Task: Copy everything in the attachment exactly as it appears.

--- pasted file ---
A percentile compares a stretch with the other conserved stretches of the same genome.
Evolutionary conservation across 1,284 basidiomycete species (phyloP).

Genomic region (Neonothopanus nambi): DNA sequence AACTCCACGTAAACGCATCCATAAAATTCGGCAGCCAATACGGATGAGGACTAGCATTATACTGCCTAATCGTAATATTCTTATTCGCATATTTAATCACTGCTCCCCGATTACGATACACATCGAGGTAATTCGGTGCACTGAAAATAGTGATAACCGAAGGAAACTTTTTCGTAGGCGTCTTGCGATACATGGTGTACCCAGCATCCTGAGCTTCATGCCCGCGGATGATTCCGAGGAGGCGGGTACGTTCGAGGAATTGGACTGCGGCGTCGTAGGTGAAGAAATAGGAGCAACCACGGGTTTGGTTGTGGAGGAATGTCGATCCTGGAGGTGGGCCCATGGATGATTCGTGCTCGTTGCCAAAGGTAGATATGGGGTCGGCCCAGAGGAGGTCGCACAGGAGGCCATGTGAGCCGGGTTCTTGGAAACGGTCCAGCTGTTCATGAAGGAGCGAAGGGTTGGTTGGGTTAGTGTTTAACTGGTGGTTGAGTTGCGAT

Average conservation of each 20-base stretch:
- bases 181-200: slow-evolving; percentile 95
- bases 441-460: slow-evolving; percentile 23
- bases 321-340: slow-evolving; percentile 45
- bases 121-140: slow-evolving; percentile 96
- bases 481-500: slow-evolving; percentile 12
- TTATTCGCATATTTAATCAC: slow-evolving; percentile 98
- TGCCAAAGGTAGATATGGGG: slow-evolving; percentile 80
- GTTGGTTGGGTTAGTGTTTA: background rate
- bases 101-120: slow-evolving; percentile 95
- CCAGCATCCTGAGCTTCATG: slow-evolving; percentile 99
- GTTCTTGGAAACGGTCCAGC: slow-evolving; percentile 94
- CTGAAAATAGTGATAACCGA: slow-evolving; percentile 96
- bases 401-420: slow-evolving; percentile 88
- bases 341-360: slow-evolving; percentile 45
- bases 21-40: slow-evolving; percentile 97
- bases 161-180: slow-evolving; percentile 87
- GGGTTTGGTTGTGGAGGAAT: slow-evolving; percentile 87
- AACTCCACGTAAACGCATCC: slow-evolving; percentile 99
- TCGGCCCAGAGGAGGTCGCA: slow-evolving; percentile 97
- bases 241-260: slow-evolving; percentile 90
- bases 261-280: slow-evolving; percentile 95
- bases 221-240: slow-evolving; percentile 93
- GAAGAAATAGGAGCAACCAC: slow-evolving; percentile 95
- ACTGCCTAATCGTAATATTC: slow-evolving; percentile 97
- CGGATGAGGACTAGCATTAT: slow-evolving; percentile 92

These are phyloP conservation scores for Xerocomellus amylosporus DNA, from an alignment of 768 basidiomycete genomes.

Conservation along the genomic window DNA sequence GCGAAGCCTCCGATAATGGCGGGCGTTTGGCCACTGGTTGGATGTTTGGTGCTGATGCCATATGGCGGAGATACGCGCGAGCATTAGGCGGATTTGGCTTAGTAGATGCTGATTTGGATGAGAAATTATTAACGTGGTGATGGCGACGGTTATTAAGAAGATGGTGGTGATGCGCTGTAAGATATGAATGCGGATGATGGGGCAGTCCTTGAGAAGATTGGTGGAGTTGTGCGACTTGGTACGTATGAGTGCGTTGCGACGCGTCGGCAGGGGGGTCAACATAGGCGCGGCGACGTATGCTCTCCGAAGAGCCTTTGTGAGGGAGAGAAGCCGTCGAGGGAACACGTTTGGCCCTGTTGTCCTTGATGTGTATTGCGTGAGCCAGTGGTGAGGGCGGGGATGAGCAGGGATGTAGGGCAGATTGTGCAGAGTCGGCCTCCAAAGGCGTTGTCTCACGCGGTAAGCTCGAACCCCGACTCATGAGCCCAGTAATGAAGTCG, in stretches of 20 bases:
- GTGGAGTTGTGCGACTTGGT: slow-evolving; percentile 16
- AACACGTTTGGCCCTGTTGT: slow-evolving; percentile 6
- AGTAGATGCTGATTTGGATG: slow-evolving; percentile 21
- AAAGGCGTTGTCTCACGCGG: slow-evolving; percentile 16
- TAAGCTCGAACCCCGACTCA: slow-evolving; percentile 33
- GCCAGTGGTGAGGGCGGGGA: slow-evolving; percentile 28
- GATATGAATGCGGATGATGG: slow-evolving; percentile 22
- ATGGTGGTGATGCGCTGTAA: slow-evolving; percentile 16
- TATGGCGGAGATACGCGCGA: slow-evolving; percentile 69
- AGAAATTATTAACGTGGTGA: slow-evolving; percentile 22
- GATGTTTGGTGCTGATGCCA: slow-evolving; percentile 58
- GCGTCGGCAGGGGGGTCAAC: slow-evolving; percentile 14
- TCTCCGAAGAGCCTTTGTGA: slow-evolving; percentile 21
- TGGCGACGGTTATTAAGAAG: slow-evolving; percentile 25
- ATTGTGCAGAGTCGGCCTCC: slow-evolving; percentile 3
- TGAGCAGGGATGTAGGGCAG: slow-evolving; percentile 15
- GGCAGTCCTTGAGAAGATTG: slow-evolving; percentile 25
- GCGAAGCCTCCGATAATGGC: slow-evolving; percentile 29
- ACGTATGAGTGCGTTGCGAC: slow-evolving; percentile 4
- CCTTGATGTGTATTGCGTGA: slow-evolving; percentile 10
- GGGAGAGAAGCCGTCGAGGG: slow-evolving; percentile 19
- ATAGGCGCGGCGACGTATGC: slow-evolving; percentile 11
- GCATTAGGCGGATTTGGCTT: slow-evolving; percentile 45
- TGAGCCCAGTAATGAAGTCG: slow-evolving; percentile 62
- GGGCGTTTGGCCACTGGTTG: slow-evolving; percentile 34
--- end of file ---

A percentile compares a stretch with the other conserved stretches of the same genome.
Evolutionary conservation across 1,284 basidiomycete species (phyloP).

Genomic region (Neonothopanus nambi): DNA sequence AACTCCACGTAAACGCATCCATAAAATTCGGCAGCCAATACGGATGAGGACTAGCATTATACTGCCTAATCGTAATATTCTTATTCGCATATTTAATCACTGCTCCCCGATTACGATACACATCGAGGTAATTCGGTGCACTGAAAATAGTGATAACCGAAGGAAACTTTTTCGTAGGCGTCTTGCGATACATGGTGTACCCAGCATCCTGAGCTTCATGCCCGCGGATGATTCCGAGGAGGCGGGTACGTTCGAGGAATTGGACTGCGGCGTCGTAGGTGAAGAAATAGGAGCAACCACGGGTTTGGTTGTGGAGGAATGTCGATCCTGGAGGTGGGCCCATGGATGATTCGTGCTCGTTGCCAAAGGTAGATATGGGGTCGGCCCAGAGGAGGTCGCACAGGAGGCCATGTGAGCCGGGTTCTTGGAAACGGTCCAGCTGTTCATGAAGGAGCGAAGGGTTGGTTGGGTTAGTGTTTAACTGGTGGTTGAGTTGCGAT

Average conservation of each 20-base stretch:
- bases 181-200: slow-evolving; percentile 95
- bases 441-460: slow-evolving; percentile 23
- bases 321-340: slow-evolving; percentile 45
- bases 121-140: slow-evolving; percentile 96
- bases 481-500: slow-evolving; percentile 12
- TTATTCGCATATTTAATCAC: slow-evolving; percentile 98
- TGCCAAAGGTAGATATGGGG: slow-evolving; percentile 80
- GTTGGTTGGGTTAGTGTTTA: background rate
- bases 101-120: slow-evolving; percentile 95
- CCAGCATCCTGAGCTTCATG: slow-evolving; percentile 99
- GTTCTTGGAAACGGTCCAGC: slow-evolving; percentile 94
- CTGAAAATAGTGATAACCGA: slow-evolving; percentile 96
- bases 401-420: slow-evolving; percentile 88
- bases 341-360: slow-evolving; percentile 45
- bases 21-40: slow-evolving; percentile 97
- bases 161-180: slow-evolving; percentile 87
- GGGTTTGGTTGTGGAGGAAT: slow-evolving; percentile 87
- AACTCCACGTAAACGCATCC: slow-evolving; percentile 99
- TCGGCCCAGAGGAGGTCGCA: slow-evolving; percentile 97
- bases 241-260: slow-evolving; percentile 90
- bases 261-280: slow-evolving; percentile 95
- bases 221-240: slow-evolving; percentile 93
- GAAGAAATAGGAGCAACCAC: slow-evolving; percentile 95
- ACTGCCTAATCGTAATATTC: slow-evolving; percentile 97
- CGGATGAGGACTAGCATTAT: slow-evolving; percentile 92

These are phyloP conservation scores for Xerocomellus amylosporus DNA, from an alignment of 768 basidiomycete genomes.

Conservation along the genomic window DNA sequence GCGAAGCCTCCGATAATGGCGGGCGTTTGGCCACTGGTTGGATGTTTGGTGCTGATGCCATATGGCGGAGATACGCGCGAGCATTAGGCGGATTTGGCTTAGTAGATGCTGATTTGGATGAGAAATTATTAACGTGGTGATGGCGACGGTTATTAAGAAGATGGTGGTGATGCGCTGTAAGATATGAATGCGGATGATGGGGCAGTCCTTGAGAAGATTGGTGGAGTTGTGCGACTTGGTACGTATGAGTGCGTTGCGACGCGTCGGCAGGGGGGTCAACATAGGCGCGGCGACGTATGCTCTCCGAAGAGCCTTTGTGAGGGAGAGAAGCCGTCGAGGGAACACGTTTGGCCCTGTTGTCCTTGATGTGTATTGCGTGAGCCAGTGGTGAGGGCGGGGATGAGCAGGGATGTAGGGCAGATTGTGCAGAGTCGGCCTCCAAAGGCGTTGTCTCACGCGGTAAGCTCGAACCCCGACTCATGAGCCCAGTAATGAAGTCG, in stretches of 20 bases:
- GTGGAGTTGTGCGACTTGGT: slow-evolving; percentile 16
- AACACGTTTGGCCCTGTTGT: slow-evolving; percentile 6
- AGTAGATGCTGATTTGGATG: slow-evolving; percentile 21
- AAAGGCGTTGTCTCACGCGG: slow-evolving; percentile 16
- TAAGCTCGAACCCCGACTCA: slow-evolving; percentile 33
- GCCAGTGGTGAGGGCGGGGA: slow-evolving; percentile 28
- GATATGAATGCGGATGATGG: slow-evolving; percentile 22
- ATGGTGGTGATGCGCTGTAA: slow-evolving; percentile 16
- TATGGCGGAGATACGCGCGA: slow-evolving; percentile 69
- AGAAATTATTAACGTGGTGA: slow-evolving; percentile 22
- GATGTTTGGTGCTGATGCCA: slow-evolving; percentile 58
- GCGTCGGCAGGGGGGTCAAC: slow-evolving; percentile 14
- TCTCCGAAGAGCCTTTGTGA: slow-evolving; percentile 21
- TGGCGACGGTTATTAAGAAG: slow-evolving; percentile 25
- ATTGTGCAGAGTCGGCCTCC: slow-evolving; percentile 3
- TGAGCAGGGATGTAGGGCAG: slow-evolving; percentile 15
- GGCAGTCCTTGAGAAGATTG: slow-evolving; percentile 25
- GCGAAGCCTCCGATAATGGC: slow-evolving; percentile 29
- ACGTATGAGTGCGTTGCGAC: slow-evolving; percentile 4
- CCTTGATGTGTATTGCGTGA: slow-evolving; percentile 10
- GGGAGAGAAGCCGTCGAGGG: slow-evolving; percentile 19
- ATAGGCGCGGCGACGTATGC: slow-evolving; percentile 11
- GCATTAGGCGGATTTGGCTT: slow-evolving; percentile 45
- TGAGCCCAGTAATGAAGTCG: slow-evolving; percentile 62
- GGGCGTTTGGCCACTGGTTG: slow-evolving; percentile 34